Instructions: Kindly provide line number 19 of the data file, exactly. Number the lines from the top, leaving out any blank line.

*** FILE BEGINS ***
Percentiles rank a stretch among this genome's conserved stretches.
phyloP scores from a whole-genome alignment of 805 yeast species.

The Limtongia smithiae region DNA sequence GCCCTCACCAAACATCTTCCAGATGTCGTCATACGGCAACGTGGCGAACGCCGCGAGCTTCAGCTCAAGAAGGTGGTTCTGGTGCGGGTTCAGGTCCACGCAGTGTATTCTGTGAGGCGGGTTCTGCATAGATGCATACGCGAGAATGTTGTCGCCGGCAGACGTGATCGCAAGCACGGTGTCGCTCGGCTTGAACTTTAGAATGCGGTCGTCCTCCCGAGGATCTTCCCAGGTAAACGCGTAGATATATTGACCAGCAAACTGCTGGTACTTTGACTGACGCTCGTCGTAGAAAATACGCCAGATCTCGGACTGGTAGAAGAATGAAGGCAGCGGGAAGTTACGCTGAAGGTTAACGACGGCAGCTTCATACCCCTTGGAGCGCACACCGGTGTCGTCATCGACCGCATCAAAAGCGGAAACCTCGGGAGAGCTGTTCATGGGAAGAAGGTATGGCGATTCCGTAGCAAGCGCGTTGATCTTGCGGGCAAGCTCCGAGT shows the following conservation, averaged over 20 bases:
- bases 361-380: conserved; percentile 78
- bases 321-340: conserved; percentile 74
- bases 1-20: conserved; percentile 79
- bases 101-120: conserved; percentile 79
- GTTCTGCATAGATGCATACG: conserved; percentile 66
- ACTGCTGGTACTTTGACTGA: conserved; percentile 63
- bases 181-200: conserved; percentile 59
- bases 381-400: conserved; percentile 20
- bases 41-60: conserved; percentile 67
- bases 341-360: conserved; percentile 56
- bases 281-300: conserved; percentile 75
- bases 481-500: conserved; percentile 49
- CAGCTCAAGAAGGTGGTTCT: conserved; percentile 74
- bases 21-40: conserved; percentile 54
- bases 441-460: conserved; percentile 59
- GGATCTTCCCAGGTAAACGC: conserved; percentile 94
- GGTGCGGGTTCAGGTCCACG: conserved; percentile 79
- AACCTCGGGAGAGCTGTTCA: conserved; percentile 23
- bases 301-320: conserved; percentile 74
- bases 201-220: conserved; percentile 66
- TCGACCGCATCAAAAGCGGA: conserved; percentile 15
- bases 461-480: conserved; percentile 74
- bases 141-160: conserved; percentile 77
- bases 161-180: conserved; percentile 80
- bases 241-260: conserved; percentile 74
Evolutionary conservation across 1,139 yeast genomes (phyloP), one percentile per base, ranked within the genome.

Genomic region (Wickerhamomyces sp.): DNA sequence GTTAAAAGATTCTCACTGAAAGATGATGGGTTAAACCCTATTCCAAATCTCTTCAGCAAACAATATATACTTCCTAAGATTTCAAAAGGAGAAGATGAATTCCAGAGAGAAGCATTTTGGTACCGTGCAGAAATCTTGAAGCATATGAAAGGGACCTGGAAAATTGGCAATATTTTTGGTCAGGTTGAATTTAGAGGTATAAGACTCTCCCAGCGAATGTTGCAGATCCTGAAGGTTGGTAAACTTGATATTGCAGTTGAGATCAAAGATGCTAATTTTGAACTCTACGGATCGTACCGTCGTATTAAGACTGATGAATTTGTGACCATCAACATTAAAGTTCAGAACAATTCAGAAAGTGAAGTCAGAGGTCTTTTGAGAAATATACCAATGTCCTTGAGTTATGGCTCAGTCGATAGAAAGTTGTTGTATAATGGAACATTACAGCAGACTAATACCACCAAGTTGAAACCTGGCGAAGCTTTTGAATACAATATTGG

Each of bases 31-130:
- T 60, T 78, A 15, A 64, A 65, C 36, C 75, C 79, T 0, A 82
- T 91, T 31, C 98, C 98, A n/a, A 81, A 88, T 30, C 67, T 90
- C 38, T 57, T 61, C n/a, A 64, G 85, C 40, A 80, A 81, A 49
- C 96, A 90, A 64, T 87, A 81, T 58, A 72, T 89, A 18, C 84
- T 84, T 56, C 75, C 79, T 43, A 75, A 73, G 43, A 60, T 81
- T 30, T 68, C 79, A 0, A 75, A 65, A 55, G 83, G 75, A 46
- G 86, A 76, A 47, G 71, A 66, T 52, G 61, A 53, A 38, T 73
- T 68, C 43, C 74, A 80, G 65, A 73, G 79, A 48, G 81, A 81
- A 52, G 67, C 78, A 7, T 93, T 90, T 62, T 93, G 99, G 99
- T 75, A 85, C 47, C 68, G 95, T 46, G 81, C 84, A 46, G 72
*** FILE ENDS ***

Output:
- GGATCTTCCCAGGTAAACGC: conserved; percentile 94